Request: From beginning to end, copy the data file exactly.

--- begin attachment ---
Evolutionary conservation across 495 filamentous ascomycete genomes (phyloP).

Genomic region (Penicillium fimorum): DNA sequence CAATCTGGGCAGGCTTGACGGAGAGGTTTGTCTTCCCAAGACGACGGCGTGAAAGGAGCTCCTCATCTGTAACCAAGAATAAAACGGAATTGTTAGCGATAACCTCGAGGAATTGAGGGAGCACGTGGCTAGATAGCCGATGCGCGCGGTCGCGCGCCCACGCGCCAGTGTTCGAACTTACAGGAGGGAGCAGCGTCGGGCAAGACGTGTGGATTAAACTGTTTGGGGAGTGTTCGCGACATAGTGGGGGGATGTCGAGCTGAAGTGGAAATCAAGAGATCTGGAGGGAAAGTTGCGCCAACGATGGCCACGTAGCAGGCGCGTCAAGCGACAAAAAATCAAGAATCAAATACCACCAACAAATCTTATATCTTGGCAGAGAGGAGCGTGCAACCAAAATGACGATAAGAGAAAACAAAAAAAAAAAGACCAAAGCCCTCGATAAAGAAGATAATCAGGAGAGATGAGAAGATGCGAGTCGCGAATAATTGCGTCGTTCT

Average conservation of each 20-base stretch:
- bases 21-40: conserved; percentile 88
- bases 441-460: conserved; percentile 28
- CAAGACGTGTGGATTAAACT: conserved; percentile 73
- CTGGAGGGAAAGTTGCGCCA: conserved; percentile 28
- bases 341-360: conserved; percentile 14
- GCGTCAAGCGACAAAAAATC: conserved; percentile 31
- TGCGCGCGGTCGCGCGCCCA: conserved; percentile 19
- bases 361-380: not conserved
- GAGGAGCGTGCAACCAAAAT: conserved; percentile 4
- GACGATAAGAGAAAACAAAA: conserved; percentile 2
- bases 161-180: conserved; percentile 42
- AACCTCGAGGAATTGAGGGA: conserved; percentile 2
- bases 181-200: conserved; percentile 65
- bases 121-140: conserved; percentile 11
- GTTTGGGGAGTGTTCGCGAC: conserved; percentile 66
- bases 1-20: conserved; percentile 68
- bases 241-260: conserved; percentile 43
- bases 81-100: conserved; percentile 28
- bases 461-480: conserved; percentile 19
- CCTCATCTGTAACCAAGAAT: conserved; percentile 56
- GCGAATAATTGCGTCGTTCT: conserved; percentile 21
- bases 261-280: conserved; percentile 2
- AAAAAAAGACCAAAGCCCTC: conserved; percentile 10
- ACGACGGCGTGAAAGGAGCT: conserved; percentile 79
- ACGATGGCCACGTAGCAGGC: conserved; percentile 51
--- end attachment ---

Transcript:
Evolutionary conservation across 495 filamentous ascomycete genomes (phyloP).

Genomic region (Penicillium fimorum): DNA sequence CAATCTGGGCAGGCTTGACGGAGAGGTTTGTCTTCCCAAGACGACGGCGTGAAAGGAGCTCCTCATCTGTAACCAAGAATAAAACGGAATTGTTAGCGATAACCTCGAGGAATTGAGGGAGCACGTGGCTAGATAGCCGATGCGCGCGGTCGCGCGCCCACGCGCCAGTGTTCGAACTTACAGGAGGGAGCAGCGTCGGGCAAGACGTGTGGATTAAACTGTTTGGGGAGTGTTCGCGACATAGTGGGGGGATGTCGAGCTGAAGTGGAAATCAAGAGATCTGGAGGGAAAGTTGCGCCAACGATGGCCACGTAGCAGGCGCGTCAAGCGACAAAAAATCAAGAATCAAATACCACCAACAAATCTTATATCTTGGCAGAGAGGAGCGTGCAACCAAAATGACGATAAGAGAAAACAAAAAAAAAAAGACCAAAGCCCTCGATAAAGAAGATAATCAGGAGAGATGAGAAGATGCGAGTCGCGAATAATTGCGTCGTTCT

Average conservation of each 20-base stretch:
- bases 21-40: conserved; percentile 88
- bases 441-460: conserved; percentile 28
- CAAGACGTGTGGATTAAACT: conserved; percentile 73
- CTGGAGGGAAAGTTGCGCCA: conserved; percentile 28
- bases 341-360: conserved; percentile 14
- GCGTCAAGCGACAAAAAATC: conserved; percentile 31
- TGCGCGCGGTCGCGCGCCCA: conserved; percentile 19
- bases 361-380: not conserved
- GAGGAGCGTGCAACCAAAAT: conserved; percentile 4
- GACGATAAGAGAAAACAAAA: conserved; percentile 2
- bases 161-180: conserved; percentile 42
- AACCTCGAGGAATTGAGGGA: conserved; percentile 2
- bases 181-200: conserved; percentile 65
- bases 121-140: conserved; percentile 11
- GTTTGGGGAGTGTTCGCGAC: conserved; percentile 66
- bases 1-20: conserved; percentile 68
- bases 241-260: conserved; percentile 43
- bases 81-100: conserved; percentile 28
- bases 461-480: conserved; percentile 19
- CCTCATCTGTAACCAAGAAT: conserved; percentile 56
- GCGAATAATTGCGTCGTTCT: conserved; percentile 21
- bases 261-280: conserved; percentile 2
- AAAAAAAGACCAAAGCCCTC: conserved; percentile 10
- ACGACGGCGTGAAAGGAGCT: conserved; percentile 79
- ACGATGGCCACGTAGCAGGC: conserved; percentile 51